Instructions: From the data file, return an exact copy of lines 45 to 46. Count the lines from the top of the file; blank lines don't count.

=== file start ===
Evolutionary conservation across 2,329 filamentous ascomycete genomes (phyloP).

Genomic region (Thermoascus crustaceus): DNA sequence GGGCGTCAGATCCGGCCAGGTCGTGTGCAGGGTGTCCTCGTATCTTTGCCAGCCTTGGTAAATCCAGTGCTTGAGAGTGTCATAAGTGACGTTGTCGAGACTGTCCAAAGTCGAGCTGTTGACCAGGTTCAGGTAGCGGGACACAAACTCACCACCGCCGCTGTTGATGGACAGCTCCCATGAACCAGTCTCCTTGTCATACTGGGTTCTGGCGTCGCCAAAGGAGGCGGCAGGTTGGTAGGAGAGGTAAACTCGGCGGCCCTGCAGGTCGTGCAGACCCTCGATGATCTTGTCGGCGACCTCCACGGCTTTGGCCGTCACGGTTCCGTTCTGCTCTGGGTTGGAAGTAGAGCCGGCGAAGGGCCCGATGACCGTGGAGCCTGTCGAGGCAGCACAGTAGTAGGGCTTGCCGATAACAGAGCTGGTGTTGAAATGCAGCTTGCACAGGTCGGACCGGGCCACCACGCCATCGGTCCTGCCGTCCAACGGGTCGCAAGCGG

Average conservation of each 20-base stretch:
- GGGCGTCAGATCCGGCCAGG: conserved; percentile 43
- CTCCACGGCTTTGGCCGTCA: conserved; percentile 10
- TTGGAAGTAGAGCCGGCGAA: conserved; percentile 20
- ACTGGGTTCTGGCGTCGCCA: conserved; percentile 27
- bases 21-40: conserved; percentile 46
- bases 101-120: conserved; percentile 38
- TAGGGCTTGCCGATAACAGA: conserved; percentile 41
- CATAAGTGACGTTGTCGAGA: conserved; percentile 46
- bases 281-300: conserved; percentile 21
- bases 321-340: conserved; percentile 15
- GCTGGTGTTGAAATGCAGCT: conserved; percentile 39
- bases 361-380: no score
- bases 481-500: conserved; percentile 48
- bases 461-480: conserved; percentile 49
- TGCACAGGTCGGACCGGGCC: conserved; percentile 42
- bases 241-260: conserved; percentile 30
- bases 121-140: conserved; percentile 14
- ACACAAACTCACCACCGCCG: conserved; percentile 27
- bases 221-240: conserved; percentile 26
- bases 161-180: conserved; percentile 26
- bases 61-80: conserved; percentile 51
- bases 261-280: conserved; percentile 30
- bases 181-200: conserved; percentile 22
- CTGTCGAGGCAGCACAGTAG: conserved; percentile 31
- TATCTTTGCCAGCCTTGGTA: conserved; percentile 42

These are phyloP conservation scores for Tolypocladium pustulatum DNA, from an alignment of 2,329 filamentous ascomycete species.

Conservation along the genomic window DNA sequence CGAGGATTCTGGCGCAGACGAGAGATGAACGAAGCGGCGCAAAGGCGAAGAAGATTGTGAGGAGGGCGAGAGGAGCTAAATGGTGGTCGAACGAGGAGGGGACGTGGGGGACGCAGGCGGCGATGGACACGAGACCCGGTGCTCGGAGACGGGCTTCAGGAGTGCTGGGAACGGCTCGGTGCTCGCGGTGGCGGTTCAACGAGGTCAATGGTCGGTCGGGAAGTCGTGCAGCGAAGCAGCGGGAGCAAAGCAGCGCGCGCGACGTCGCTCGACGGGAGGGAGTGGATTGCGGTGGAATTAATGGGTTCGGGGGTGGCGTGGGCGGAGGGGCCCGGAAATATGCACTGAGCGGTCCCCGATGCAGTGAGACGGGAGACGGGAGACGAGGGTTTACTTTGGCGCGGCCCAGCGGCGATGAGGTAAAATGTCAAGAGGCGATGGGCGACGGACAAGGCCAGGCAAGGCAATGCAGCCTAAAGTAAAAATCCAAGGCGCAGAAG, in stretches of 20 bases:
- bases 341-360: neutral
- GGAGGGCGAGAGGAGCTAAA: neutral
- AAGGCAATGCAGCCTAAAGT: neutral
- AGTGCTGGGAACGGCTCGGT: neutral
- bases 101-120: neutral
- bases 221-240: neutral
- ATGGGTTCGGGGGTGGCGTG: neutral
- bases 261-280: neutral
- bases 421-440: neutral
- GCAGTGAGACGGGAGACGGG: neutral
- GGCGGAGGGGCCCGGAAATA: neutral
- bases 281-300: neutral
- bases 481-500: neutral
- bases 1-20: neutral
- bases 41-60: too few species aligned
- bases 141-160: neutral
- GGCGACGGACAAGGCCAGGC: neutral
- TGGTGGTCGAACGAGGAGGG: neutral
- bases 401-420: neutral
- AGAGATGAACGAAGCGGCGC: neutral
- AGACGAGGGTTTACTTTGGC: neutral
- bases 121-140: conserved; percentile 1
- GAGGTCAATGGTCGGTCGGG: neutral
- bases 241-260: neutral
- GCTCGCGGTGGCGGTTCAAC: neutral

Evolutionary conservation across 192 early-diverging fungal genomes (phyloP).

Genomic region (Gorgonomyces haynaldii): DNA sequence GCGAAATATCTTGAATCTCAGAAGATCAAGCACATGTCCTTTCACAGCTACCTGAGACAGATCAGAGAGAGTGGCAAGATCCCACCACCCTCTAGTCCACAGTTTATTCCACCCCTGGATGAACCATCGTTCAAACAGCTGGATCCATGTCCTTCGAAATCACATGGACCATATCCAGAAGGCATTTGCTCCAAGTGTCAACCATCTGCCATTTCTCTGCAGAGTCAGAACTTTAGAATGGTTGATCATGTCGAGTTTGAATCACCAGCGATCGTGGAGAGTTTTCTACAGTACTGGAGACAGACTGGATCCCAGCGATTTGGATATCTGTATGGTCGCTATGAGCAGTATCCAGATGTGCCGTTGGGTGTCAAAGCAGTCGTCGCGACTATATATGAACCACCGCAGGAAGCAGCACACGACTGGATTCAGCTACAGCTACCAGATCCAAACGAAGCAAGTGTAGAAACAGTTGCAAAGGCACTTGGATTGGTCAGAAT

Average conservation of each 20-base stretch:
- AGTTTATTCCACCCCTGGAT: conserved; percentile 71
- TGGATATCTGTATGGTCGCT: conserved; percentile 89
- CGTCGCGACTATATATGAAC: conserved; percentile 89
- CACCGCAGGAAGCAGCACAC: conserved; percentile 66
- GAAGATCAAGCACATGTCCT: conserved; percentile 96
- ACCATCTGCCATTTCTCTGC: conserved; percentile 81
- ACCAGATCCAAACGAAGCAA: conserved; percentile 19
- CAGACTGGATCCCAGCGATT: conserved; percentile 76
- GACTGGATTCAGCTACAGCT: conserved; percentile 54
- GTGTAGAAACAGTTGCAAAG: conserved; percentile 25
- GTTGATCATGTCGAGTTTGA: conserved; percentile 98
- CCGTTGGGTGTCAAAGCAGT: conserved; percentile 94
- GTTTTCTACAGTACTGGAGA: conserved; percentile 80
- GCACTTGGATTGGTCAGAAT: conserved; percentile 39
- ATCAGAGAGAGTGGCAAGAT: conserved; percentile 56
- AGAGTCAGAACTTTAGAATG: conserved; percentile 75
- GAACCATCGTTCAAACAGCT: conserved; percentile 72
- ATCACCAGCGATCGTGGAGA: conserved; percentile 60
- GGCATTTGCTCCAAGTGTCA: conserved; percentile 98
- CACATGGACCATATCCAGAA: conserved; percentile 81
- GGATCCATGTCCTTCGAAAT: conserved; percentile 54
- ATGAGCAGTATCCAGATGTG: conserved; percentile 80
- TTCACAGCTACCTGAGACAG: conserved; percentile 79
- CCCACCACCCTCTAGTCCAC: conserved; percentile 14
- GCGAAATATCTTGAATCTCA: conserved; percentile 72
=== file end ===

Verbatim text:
- bases 41-60: too few species aligned
- bases 141-160: neutral